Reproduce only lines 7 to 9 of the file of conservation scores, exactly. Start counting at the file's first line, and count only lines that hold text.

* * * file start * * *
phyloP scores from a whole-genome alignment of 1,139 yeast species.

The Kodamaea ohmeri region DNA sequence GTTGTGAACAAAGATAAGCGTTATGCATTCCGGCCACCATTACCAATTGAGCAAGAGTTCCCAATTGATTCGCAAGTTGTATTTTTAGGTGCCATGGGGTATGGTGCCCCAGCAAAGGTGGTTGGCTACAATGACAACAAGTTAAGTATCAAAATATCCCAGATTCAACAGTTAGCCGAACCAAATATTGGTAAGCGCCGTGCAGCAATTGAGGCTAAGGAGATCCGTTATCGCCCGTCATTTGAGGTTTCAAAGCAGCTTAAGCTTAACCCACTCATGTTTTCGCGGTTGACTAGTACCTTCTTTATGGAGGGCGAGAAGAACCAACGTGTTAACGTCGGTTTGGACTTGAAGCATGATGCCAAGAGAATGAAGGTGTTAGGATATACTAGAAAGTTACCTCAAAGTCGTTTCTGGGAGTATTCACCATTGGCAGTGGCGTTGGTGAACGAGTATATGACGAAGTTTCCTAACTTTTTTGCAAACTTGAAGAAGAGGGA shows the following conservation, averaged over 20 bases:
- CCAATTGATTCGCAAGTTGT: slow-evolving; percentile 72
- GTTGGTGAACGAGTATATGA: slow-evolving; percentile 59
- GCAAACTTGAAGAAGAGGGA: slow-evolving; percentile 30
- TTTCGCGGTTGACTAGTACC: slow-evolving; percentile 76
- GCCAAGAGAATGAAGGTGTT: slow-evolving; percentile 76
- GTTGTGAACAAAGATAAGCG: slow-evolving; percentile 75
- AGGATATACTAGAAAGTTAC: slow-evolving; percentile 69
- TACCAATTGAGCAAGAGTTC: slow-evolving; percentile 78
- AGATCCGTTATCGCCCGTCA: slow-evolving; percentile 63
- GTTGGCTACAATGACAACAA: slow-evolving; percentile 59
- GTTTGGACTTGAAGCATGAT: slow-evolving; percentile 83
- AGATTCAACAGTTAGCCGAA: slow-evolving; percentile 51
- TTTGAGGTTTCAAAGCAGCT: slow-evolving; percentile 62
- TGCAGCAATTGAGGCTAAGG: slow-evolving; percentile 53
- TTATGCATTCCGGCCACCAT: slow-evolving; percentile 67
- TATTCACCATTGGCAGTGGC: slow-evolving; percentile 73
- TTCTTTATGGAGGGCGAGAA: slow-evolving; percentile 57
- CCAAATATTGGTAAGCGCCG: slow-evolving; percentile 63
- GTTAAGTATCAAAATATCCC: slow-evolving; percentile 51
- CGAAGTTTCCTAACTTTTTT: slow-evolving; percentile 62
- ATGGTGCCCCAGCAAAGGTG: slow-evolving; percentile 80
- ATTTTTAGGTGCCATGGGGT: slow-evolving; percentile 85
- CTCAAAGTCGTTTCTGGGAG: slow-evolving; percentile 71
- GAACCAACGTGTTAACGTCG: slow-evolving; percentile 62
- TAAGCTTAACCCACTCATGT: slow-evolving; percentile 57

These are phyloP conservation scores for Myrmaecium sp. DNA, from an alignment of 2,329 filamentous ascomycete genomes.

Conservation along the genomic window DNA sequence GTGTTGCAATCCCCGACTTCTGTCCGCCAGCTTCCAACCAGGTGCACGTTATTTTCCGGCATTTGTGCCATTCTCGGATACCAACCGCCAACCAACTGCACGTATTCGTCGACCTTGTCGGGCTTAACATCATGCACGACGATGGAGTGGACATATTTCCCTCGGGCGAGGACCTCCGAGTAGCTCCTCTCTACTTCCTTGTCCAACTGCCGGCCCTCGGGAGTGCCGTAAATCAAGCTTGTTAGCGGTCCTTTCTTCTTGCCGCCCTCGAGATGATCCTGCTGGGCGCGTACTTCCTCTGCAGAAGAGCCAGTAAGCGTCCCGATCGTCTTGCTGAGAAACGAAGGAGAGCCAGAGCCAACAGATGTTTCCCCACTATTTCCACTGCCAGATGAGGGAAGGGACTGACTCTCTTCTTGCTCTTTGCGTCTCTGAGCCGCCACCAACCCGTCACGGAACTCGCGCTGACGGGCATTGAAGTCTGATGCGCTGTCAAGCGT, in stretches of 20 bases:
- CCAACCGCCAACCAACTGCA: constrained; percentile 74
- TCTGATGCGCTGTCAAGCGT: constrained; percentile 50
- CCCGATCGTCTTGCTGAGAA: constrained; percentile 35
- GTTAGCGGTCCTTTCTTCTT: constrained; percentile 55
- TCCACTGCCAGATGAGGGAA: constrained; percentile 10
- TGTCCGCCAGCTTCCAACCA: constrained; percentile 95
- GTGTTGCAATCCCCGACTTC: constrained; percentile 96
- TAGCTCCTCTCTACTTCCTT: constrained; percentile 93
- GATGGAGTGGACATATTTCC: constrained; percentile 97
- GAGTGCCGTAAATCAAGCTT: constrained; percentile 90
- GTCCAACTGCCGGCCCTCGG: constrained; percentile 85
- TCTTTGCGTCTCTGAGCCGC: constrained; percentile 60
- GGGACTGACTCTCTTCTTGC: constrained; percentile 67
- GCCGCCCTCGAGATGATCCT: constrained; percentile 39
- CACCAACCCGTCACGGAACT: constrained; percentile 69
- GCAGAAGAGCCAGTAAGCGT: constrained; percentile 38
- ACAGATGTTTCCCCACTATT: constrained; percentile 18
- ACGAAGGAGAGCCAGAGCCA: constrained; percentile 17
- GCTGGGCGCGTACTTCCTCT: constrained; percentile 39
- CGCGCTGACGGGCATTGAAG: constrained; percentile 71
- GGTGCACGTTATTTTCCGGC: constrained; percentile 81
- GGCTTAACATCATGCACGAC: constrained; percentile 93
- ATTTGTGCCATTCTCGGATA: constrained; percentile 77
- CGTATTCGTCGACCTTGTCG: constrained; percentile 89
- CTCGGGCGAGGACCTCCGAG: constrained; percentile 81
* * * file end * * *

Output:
- GCCAAGAGAATGAAGGTGTT: slow-evolving; percentile 76
- GTTGTGAACAAAGATAAGCG: slow-evolving; percentile 75
- AGGATATACTAGAAAGTTAC: slow-evolving; percentile 69